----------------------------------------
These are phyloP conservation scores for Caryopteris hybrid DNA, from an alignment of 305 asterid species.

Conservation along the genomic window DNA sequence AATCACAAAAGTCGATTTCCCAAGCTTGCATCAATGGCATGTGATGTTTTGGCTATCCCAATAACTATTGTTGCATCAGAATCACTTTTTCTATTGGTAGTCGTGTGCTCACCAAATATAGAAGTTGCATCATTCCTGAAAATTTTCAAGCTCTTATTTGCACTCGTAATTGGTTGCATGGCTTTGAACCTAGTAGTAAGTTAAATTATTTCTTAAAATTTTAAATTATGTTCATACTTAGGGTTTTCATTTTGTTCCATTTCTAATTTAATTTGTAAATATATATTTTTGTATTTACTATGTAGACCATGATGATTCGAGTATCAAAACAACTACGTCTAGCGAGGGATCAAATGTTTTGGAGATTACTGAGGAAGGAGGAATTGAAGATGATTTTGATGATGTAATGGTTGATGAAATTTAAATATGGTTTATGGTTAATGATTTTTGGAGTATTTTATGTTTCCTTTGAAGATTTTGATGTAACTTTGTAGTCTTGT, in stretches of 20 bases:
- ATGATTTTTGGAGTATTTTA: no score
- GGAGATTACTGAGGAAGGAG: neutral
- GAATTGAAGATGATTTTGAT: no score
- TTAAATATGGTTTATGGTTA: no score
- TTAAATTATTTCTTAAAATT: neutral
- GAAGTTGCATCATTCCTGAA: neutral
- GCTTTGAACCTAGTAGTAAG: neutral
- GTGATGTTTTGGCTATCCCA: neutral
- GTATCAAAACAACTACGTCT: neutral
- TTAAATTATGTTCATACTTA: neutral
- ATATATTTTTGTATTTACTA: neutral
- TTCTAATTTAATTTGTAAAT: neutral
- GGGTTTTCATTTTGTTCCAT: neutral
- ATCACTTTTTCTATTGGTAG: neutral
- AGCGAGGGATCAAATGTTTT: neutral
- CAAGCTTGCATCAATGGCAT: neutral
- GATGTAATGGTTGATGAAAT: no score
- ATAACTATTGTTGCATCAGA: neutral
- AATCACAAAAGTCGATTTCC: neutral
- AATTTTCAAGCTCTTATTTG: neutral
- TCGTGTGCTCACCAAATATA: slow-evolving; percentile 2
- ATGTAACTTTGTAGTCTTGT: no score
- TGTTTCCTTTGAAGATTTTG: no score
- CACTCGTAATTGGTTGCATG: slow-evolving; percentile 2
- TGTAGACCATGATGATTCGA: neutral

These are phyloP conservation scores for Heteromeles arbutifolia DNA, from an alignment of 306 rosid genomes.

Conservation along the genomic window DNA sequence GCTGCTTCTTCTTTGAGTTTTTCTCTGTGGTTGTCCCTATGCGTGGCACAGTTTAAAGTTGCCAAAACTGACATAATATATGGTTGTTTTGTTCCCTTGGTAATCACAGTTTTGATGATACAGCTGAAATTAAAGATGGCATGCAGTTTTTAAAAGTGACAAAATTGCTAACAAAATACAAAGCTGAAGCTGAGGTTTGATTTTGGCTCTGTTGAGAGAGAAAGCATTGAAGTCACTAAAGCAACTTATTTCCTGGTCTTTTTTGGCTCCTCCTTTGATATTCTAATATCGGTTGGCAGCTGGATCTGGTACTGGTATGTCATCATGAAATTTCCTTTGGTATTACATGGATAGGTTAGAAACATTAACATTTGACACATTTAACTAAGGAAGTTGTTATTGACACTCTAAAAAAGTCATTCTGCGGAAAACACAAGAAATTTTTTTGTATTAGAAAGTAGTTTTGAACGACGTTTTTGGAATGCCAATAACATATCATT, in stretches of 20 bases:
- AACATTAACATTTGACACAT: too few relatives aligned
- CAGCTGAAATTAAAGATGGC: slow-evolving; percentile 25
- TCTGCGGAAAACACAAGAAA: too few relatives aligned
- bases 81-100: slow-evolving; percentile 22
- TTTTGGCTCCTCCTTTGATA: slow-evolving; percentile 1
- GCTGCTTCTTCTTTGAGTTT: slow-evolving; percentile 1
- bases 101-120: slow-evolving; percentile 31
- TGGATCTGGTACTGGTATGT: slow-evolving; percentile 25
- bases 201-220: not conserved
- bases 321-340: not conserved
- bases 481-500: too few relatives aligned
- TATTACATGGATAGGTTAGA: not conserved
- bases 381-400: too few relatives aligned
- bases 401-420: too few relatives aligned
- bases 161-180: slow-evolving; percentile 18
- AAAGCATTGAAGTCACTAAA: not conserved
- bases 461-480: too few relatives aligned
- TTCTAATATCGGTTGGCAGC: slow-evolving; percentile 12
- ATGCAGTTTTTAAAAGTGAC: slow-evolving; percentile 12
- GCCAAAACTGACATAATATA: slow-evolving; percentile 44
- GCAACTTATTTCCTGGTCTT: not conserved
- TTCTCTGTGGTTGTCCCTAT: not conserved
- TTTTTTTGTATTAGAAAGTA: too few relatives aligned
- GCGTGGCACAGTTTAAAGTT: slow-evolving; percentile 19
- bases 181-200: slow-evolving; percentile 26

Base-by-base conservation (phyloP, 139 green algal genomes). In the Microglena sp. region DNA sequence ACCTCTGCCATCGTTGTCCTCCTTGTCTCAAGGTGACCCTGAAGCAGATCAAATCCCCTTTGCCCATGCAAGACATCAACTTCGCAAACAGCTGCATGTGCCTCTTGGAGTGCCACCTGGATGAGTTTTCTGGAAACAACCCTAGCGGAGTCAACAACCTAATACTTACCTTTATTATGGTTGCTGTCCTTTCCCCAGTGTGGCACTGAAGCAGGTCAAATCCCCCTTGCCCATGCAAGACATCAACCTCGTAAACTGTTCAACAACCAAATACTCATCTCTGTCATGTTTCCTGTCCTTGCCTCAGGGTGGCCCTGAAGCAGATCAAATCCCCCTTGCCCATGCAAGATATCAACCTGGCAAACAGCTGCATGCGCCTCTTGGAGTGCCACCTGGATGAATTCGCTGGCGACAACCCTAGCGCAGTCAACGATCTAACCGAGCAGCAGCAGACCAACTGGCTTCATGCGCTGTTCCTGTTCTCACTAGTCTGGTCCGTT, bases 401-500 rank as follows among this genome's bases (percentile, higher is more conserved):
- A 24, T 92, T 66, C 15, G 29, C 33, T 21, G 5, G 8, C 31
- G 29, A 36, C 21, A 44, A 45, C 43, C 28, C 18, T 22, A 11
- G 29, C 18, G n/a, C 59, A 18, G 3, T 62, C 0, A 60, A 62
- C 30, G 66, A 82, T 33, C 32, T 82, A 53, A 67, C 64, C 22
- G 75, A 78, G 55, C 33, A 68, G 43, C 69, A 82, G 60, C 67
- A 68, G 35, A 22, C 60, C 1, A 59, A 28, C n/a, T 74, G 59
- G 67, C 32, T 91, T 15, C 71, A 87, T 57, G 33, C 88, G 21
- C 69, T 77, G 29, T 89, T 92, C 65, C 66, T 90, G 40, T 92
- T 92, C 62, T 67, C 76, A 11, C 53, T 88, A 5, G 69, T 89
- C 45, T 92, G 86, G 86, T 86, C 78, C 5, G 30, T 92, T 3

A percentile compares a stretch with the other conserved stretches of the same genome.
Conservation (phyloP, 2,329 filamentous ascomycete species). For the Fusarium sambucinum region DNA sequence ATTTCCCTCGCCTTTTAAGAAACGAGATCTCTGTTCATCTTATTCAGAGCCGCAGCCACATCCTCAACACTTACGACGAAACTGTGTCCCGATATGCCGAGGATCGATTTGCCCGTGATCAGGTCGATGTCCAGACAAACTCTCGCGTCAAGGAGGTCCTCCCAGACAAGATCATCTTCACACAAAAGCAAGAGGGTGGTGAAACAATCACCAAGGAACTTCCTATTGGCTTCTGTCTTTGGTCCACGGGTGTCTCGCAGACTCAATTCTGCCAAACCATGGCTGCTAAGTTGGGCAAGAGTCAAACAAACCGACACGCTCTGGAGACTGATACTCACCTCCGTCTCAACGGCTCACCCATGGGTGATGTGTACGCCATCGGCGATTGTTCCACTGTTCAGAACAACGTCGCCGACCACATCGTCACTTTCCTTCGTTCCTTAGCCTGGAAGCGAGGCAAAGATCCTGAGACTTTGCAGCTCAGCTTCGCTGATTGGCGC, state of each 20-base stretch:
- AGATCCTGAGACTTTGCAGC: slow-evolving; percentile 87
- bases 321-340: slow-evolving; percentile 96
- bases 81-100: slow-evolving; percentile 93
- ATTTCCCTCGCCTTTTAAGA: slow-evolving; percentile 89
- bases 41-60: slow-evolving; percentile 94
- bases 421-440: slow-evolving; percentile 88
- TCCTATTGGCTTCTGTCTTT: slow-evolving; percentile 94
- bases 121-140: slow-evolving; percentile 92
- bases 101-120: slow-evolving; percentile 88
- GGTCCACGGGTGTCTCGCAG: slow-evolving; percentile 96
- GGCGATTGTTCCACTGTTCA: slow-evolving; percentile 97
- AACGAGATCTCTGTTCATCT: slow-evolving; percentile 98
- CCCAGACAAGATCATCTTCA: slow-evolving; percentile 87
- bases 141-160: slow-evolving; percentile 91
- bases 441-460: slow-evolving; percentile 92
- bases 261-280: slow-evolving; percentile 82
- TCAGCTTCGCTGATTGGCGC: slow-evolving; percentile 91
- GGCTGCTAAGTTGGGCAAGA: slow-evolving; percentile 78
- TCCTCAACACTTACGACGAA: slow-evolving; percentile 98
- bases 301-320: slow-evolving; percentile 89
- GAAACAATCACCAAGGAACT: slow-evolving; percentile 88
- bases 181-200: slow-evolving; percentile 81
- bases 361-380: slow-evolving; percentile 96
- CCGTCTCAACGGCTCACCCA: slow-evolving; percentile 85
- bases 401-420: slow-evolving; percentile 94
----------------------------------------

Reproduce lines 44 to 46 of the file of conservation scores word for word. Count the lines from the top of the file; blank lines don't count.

- bases 161-180: slow-evolving; percentile 18
- AAAGCATTGAAGTCACTAAA: not conserved
- bases 461-480: too few relatives aligned